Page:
I was reminded last week of the Tom Lehrer admonition, “just don’t drink the water and don’t breathe the air.” That lead to the other Lehrer song, “Who’s next?”
In this week’s episode, the doom and gloom comes from food safety, brought to you by #ahcj11. The first panelist, Michael Taylor, deputy commissioner for food, Food and Drug Administration, set the stage, explaining the magnitude of the problem. The U.S. has 12 million shipments imported from150 countries. He explained that the FDA's role is to set standards to ensure accountability for both domestic and international products, but he placed the primary responsibility for ensuring safety squarely on industry. Unfortunately, the FDA’s efforts to improve safety standards are being stymied by budget cuts, as well as politics and the bizarre fragmentation of responsibilities.
Scott Faber, J.D., vice president, federal affairs, Grocery Manufacturers Association, countered that the new Food Safety bill provides some increased protection for consumers—for example, by giving the FDA access to industry records as well as the authority to require 3rd party auditors. The bill also gives the FDA the power to issue mandatory recalls.
Erik D. Olson, director, Food and Consumer Product Safety Programs, The Pew Charitable Trusts, stole the show, however, with his clear outline of the problems and the mixed improvements coming via Food Safety Bill:
- Inspections now only occur ~every 10 years. The frequency is to increase to every 3 years. (This seems unlikely to occur, given the budget cuts, and still leaves huge gaps).
- Appallingly, the FDA has not previously had the authority to issue mandatory recalls.
- 80% of our seafood is imported. While the FDA was only checking 1% of imports, they only now are being given authority to block imports at the border.
- There is no requirement that industry test their products for contaminants; this is still a gap despite the new bill.
- Historically, the FDA has been almost entirely reactive. Under the Food Safety Bill, the focus will be prevention based.
- U.S. food legislation has changed little since 1906, when it was revised after Upton Sinclair’s “The Jungle” exposed the unsanitary meat packing industry; there was a small update—most recently—in 1938.
- Why change? There are ~48 million foodborne illnesses in U.S. per year—about 1 per 6 people, with 127,000 hospitalizations and 3,000 deaths.
- FDA previously was not able to see any internal industry records; now they can.
- There have been no rules regarding produce safety—e.g., water quality or contamination by manure. Proposals to address this will now be required in 2012 (but who knows how long industry will have to implement changes after that).
- The FDA will still not have any enforcement of penalties without going to court. (and look at BP’s penalties—tax breaks and bonuses to execs).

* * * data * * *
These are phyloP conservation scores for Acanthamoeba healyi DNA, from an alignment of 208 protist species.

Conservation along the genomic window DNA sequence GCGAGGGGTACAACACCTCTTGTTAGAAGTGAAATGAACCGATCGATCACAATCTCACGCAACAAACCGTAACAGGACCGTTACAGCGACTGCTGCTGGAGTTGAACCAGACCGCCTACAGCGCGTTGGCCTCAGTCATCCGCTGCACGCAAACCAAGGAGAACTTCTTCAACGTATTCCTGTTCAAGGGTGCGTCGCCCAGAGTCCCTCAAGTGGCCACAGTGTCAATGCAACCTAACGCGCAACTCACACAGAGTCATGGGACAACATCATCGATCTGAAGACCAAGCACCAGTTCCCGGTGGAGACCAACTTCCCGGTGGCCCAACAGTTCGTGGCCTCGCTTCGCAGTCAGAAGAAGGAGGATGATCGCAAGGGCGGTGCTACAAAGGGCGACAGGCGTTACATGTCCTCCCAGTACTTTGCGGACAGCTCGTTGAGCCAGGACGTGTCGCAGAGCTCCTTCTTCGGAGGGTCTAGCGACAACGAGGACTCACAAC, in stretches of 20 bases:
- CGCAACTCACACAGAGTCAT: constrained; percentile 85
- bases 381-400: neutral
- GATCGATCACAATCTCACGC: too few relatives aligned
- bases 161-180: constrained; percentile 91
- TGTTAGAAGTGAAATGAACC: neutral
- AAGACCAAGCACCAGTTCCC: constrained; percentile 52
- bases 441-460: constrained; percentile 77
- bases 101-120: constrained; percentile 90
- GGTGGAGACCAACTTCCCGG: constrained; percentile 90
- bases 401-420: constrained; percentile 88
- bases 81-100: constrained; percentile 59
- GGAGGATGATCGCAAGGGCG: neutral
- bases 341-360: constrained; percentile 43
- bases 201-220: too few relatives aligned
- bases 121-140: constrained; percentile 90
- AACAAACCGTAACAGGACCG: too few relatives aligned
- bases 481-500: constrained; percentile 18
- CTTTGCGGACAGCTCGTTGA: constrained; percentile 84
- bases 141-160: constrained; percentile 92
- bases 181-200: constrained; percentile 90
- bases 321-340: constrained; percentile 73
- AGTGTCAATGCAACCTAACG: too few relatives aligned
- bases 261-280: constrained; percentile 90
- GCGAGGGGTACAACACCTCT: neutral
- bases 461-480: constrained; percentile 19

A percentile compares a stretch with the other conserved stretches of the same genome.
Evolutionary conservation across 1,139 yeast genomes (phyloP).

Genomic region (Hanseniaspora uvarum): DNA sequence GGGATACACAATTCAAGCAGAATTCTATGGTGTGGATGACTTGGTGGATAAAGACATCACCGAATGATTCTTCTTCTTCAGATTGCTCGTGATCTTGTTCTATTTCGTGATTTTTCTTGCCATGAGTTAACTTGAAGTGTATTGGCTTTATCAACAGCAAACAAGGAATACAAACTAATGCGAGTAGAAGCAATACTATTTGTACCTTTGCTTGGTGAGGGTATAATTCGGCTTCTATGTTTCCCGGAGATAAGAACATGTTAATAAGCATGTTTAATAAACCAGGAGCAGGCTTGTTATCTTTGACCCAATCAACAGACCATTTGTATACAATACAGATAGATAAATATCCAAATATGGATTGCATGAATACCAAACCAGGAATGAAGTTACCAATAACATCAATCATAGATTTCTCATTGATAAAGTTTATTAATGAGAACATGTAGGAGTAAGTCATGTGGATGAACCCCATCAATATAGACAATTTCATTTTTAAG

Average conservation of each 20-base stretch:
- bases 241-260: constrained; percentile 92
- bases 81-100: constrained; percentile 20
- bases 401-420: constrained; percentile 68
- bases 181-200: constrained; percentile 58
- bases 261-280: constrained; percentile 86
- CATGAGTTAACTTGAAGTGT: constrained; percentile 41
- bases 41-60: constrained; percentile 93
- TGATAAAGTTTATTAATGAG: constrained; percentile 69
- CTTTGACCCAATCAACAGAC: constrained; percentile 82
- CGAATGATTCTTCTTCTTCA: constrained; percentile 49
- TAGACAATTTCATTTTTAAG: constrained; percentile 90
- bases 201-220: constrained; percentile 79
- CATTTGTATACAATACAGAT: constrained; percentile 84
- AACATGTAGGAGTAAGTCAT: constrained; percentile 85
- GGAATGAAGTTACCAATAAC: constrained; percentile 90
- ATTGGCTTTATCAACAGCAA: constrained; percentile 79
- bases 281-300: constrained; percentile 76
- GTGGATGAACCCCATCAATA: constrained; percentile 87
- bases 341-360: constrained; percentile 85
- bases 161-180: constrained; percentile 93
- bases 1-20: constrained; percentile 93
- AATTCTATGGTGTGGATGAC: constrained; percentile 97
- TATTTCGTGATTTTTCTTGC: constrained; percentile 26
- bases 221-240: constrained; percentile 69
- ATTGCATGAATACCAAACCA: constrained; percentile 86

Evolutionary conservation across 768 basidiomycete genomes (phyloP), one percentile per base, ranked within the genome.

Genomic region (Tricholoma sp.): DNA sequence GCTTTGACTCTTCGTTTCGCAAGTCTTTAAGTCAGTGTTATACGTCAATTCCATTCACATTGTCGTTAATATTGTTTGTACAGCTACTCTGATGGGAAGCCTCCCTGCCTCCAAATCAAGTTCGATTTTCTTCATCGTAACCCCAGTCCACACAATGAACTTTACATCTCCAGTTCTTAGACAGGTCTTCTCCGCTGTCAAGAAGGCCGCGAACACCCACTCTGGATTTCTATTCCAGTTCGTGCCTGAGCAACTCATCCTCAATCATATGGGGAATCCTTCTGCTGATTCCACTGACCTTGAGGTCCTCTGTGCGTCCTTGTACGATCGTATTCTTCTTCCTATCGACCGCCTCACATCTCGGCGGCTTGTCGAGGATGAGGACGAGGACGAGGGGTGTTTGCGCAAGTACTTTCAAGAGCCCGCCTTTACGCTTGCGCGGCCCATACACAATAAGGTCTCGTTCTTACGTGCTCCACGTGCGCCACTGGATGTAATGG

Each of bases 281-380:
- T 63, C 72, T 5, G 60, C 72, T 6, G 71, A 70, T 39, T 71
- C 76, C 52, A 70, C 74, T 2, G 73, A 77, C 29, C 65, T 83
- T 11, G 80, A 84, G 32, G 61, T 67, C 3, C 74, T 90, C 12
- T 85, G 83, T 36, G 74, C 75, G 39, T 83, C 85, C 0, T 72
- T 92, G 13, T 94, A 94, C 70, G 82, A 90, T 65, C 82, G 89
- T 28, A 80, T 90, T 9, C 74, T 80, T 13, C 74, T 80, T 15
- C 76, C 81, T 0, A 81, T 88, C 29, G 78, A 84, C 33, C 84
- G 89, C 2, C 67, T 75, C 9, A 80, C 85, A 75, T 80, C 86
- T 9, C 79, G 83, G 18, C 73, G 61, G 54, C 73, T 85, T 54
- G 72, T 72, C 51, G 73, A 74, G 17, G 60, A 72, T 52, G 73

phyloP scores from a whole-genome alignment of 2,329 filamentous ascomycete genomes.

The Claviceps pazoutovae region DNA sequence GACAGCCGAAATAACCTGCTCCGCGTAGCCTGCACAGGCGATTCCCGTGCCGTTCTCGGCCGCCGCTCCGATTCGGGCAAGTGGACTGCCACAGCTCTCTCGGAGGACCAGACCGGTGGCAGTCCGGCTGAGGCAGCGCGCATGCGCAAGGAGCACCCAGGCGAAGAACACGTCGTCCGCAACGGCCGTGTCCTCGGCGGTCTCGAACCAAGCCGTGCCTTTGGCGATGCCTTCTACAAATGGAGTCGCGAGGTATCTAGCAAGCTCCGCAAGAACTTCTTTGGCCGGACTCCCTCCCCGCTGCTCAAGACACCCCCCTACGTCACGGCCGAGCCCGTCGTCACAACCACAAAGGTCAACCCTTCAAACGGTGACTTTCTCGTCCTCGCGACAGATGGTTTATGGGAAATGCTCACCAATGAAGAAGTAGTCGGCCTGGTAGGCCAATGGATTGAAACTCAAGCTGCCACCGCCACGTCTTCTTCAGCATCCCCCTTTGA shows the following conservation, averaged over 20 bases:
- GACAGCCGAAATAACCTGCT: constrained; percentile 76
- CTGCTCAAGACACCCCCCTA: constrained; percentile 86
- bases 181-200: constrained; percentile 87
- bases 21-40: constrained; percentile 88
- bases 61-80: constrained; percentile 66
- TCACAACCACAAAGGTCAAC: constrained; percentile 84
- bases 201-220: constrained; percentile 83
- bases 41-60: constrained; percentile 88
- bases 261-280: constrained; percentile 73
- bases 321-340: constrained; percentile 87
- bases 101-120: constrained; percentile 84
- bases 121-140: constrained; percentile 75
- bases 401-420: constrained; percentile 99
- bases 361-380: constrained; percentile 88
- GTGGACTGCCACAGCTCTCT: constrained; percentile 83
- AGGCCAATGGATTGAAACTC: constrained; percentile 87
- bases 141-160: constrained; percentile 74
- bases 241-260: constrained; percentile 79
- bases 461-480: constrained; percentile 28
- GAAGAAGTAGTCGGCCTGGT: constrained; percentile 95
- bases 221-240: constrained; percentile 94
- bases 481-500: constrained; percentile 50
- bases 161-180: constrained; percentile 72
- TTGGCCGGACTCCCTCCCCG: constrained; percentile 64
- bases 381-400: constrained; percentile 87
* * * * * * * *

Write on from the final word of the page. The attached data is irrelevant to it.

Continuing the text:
Similarly, schools have somehow seemed oblivious to many recalls, and not complied, per GAO reports.
Taylor, the FDA deputy commissioner for food, spoke positively of Administration support for food safety in the budget; unfortunately, some in Congress—you can guess who—want to unimplement the Food Safety bill.
There are still many logistical hurdles to be overcome including better ability (let alone, authority) to conduct tracebacks. They are cumbersome and time-consuming, but have worked for items with one ingredient, like produce or meat. But there is no good system for tracking products with multiple ingredients. This is giving more impetus for food manufacturers to work with the FDA more cooperatively, a risk sharing arrangement.
One of the most shocking things I learned—there is huge hole in the system—meat and poultry are regulated by the USDA, not the FDA, and therefore are not included in improvements in the Food Safety bill. How irrational is that?
And 60% of produce and 80% of seafood is imported, with little oversight.
I’ve always enjoyed the CDC outbreak investigation reports and marveled at the ability to do tracebacks. Given the magnitude of the problem, their success is even more amazing.
I’ve reassured myself somewhat about food safety from the early polio studies, that showed that children from more affluent families were disproportionately affected.
Unlike many other illnesses, David M. Oshinsky notes “in the past, polio had been a disease of cleanliness.” Poor kids, from less sanitary environments, actually fared better, presumably from having built up some immunity.
(Photo by Judy Stone; Luang Prabang, Laos--suggest you enlarge)
So, while the Food Safety bill offers some hope, there are still huge gaps, especially with such a fragmented system. What’s a mother to do? I guess I’ve gotten much more fatalistic. Try to eat organically, at least where the most pesticide-laden crops are concerned. If you can, support local farmers who don’t use antibiotics or hormones, and who support free-range animals. Otherwise, if you think it will help, pray or lobby, whichever suits your beliefs, or assume an ostrich-like stance.